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By Go Right Young Man, March 1, 2010 at 5:59 am Link to this comment

Socrates,

You’ve peeked my interest.  What does a CIA Operative look like?  Would it apply to anyone who happens to notice how odd and wrong Mr. Hedges was when he spent several years claiming that Iraq, GITMO, Afghanistan, Pakistan, the Patriot Act, enhanced interrogations, renditions and Domestic Surveillance were all obvious signs that a “Neo-Con fascist Cabal” hijacked the White House?

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By usa, March 1, 2010 at 5:48 am Link to this comment

George Bush Jr took 8 years to mess up this country. Almost everyone expect Obama to fix it in what a year, two years.  Impossible!!!!!!!!!!! “United we stand, divided we fall”

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By ardee, March 1, 2010 at 5:36 am Link to this comment

“Let us not forget that it was Mr. Hedges who, for several years, steadfastly claimed that Iraq, GITMO, Afghanistan, Pakistan, the Patriot Act, enhanced interrogations and Domestic Surveillance, for example, were all sure signs that a “Neo-Con fascist Cabal” hijacked the White House. “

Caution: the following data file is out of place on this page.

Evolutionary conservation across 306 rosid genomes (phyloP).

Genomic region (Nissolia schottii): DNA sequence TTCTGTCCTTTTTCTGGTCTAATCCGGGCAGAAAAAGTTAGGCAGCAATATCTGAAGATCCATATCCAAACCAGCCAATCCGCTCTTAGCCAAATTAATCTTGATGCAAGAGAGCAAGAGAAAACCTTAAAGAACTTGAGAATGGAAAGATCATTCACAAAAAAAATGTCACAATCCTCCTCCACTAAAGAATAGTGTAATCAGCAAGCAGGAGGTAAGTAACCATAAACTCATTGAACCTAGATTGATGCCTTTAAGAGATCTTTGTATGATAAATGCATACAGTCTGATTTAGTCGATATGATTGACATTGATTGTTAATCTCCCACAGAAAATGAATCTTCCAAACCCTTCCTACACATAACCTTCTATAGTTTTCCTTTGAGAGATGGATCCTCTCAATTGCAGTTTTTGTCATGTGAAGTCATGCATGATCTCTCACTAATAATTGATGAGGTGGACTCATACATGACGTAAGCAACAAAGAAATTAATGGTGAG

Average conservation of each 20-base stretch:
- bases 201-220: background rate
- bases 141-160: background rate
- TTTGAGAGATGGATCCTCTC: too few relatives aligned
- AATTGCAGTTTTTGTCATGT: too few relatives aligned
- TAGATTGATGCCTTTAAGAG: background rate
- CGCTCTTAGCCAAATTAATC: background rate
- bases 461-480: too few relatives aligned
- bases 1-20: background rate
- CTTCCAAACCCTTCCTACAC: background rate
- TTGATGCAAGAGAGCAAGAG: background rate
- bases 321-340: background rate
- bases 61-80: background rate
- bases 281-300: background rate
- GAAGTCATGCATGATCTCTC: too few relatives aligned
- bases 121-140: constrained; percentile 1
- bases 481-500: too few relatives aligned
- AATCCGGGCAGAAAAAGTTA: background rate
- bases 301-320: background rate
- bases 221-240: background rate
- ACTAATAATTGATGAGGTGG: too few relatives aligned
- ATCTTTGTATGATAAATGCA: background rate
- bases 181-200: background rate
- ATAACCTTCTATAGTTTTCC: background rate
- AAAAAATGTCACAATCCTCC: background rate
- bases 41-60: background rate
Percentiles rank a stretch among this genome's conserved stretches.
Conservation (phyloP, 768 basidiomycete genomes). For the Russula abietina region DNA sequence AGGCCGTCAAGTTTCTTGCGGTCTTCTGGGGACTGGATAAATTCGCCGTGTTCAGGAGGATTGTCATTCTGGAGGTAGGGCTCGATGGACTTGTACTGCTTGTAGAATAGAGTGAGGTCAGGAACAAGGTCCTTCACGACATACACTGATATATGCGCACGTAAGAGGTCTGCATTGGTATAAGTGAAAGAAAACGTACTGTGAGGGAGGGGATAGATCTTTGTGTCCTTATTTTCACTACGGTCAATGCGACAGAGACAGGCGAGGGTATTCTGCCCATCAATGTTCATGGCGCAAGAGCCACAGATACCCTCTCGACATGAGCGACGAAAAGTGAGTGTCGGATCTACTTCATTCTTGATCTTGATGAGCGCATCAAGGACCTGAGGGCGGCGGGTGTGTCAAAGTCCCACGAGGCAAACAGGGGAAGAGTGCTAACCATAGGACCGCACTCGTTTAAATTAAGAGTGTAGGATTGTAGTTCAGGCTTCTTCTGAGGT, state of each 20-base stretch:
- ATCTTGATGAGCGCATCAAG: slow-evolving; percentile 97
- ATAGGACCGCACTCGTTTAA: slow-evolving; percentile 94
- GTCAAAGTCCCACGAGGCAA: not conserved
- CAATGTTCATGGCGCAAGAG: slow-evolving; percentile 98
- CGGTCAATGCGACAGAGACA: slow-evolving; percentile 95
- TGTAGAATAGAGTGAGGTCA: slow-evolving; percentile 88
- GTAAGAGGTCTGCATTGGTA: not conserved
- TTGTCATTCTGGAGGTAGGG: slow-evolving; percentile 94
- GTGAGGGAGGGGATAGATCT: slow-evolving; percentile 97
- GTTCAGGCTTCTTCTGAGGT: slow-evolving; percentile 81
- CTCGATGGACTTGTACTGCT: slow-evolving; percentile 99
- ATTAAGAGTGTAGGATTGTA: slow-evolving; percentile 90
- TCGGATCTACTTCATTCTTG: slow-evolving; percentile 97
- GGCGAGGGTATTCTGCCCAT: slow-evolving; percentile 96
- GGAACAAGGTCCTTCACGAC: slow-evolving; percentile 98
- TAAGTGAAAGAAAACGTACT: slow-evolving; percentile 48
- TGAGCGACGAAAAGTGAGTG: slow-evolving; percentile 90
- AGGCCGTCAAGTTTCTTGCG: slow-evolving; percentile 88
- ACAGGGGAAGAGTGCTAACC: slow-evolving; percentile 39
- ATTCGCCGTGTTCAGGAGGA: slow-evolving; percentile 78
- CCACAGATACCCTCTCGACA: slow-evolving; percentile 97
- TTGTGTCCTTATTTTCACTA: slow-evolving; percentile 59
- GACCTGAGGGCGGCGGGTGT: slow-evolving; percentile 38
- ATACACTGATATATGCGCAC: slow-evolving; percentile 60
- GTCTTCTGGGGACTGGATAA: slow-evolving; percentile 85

It was and it did.

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By ardee, March 1, 2010 at 5:34 am Link to this comment

Socrates, March 1 at 9:24 am #


Go Right Young Man sounds like a CIA asset


...................

You give this pedantic droning propagandist far,far too much credit.

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By Socrates, March 1, 2010 at 5:24 am Link to this comment

Go Right Young Man sounds like a CIA asset.

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By cltx09, March 1, 2010 at 5:05 am Link to this comment

America won’t have a “democracy” until it abandons it’s ridiculous two
party system, which in fact is a threesome in bed, the Dems, the Pubs and
Corporate America. American Democracy is both a myth and an illusion.